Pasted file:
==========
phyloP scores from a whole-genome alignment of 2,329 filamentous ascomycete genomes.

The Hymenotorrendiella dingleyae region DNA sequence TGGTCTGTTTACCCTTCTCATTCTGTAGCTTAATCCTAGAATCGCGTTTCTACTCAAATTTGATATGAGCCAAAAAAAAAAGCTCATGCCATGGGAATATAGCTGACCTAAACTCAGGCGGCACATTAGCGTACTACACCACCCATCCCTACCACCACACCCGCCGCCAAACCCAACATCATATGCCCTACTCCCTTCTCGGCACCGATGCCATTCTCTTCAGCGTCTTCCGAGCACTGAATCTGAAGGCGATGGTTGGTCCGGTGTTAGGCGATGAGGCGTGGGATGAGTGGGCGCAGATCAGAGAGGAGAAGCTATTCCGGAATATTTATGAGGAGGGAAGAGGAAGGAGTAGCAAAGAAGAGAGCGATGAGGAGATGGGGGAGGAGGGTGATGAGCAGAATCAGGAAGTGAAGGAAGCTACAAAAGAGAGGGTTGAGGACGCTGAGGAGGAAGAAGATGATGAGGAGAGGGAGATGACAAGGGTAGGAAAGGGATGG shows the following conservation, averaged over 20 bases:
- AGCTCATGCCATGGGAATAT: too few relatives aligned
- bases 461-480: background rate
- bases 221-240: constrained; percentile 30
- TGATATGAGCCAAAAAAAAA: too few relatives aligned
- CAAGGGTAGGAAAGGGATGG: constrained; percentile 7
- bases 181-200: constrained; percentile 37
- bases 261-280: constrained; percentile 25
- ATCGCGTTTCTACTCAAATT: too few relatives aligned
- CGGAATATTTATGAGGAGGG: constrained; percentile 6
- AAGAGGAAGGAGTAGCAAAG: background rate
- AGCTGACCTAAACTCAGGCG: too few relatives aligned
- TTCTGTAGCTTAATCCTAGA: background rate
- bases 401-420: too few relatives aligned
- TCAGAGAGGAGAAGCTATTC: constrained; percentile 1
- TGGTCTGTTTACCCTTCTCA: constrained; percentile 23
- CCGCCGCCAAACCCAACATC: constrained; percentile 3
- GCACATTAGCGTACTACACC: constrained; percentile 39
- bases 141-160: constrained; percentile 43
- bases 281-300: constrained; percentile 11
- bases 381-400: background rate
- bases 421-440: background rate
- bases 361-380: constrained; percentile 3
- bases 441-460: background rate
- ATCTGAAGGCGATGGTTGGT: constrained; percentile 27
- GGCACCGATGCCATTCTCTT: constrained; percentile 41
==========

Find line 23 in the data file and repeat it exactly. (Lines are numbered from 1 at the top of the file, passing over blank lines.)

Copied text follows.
- bases 421-440: background rate